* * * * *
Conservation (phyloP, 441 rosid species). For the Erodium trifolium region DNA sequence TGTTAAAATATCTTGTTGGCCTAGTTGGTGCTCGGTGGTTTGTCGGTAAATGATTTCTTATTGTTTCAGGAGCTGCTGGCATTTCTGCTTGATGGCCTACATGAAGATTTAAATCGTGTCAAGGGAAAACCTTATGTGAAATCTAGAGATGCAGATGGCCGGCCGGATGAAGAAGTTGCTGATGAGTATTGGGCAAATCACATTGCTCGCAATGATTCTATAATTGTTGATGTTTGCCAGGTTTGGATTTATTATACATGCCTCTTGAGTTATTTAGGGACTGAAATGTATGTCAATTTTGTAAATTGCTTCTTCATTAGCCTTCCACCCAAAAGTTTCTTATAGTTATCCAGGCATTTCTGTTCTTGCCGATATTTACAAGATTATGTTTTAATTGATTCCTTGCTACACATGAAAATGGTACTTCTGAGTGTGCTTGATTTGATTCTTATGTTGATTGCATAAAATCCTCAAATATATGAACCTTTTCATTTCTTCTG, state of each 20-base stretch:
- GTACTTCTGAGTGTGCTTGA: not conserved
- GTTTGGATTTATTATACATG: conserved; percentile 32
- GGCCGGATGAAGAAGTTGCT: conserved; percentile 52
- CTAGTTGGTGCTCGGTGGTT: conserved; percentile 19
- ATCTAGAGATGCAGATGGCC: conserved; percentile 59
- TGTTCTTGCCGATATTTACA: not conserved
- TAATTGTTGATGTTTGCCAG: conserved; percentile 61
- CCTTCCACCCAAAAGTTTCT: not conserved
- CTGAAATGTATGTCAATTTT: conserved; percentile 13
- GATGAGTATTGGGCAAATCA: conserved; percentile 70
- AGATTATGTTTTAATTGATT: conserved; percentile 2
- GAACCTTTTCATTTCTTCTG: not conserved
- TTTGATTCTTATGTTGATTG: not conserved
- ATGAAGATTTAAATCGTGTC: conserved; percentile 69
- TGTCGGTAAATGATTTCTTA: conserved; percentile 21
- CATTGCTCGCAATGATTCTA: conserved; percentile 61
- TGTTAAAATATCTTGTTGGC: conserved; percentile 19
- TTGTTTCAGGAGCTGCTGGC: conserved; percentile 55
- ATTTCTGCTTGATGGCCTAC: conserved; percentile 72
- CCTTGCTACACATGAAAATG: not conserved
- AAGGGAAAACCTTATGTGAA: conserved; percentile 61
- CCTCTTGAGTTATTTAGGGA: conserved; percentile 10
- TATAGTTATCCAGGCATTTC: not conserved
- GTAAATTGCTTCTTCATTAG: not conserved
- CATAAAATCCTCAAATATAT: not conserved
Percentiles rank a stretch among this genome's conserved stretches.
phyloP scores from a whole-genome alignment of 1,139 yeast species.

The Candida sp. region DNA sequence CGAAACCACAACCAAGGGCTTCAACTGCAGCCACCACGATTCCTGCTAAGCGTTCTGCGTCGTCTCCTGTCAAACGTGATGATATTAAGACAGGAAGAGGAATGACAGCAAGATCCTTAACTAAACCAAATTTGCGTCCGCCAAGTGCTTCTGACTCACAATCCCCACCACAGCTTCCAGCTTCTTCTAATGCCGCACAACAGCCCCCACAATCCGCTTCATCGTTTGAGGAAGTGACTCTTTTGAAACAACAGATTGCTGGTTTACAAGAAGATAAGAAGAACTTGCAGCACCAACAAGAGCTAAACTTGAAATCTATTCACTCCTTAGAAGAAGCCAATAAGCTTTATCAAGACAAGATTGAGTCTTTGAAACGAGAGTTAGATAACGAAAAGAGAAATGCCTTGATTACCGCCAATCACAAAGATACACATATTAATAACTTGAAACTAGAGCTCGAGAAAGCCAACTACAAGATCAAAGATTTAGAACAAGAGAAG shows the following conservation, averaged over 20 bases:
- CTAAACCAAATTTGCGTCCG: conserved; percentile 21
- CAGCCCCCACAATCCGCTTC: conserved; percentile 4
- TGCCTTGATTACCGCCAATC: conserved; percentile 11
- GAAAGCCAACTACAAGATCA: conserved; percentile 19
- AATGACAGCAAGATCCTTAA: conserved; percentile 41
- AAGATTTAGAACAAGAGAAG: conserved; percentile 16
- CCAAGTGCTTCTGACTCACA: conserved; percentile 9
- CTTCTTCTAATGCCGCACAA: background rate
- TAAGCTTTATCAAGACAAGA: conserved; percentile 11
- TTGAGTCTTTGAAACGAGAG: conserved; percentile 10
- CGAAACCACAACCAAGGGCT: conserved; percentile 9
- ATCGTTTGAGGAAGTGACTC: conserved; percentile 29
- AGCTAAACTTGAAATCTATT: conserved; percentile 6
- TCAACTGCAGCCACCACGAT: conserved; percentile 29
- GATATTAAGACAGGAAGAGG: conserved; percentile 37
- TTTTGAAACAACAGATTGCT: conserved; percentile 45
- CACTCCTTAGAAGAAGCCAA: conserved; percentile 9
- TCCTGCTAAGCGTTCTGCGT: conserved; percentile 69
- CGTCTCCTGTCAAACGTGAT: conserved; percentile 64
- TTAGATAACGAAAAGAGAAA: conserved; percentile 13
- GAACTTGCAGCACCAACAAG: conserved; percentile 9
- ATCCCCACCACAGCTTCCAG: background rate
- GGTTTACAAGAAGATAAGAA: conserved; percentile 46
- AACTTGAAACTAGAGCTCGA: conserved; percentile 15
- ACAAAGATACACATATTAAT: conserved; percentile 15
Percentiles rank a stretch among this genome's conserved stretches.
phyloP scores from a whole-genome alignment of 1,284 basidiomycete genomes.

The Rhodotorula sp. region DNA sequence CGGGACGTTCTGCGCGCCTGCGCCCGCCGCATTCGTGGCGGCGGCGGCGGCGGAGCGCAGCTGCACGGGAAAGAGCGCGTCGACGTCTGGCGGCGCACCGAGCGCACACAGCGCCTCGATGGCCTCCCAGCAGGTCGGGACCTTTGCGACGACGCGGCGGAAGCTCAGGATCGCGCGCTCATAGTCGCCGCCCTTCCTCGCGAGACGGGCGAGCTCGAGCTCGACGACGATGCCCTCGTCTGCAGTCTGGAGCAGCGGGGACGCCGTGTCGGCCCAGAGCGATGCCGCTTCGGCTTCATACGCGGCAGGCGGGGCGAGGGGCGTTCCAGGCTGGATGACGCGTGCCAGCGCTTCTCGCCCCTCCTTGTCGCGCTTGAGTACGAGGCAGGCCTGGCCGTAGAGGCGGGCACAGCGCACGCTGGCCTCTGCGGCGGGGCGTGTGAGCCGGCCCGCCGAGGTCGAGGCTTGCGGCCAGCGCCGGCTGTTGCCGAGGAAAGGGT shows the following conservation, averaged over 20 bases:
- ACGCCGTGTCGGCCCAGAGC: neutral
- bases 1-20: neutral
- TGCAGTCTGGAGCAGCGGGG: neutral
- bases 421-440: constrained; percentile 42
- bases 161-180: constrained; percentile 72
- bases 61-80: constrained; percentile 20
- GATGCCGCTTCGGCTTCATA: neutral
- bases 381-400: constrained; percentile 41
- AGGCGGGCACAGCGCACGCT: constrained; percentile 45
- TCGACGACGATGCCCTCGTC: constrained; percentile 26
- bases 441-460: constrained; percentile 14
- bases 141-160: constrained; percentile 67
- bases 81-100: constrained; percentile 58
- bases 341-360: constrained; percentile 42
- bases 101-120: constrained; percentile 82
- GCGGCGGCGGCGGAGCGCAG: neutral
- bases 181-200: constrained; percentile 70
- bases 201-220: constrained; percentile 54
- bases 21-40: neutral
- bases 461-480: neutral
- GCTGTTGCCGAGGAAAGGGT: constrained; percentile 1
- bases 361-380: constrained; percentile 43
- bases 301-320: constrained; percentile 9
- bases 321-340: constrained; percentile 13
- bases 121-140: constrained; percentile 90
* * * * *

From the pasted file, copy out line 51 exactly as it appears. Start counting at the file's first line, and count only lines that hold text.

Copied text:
- ATCCCCACCACAGCTTCCAG: background rate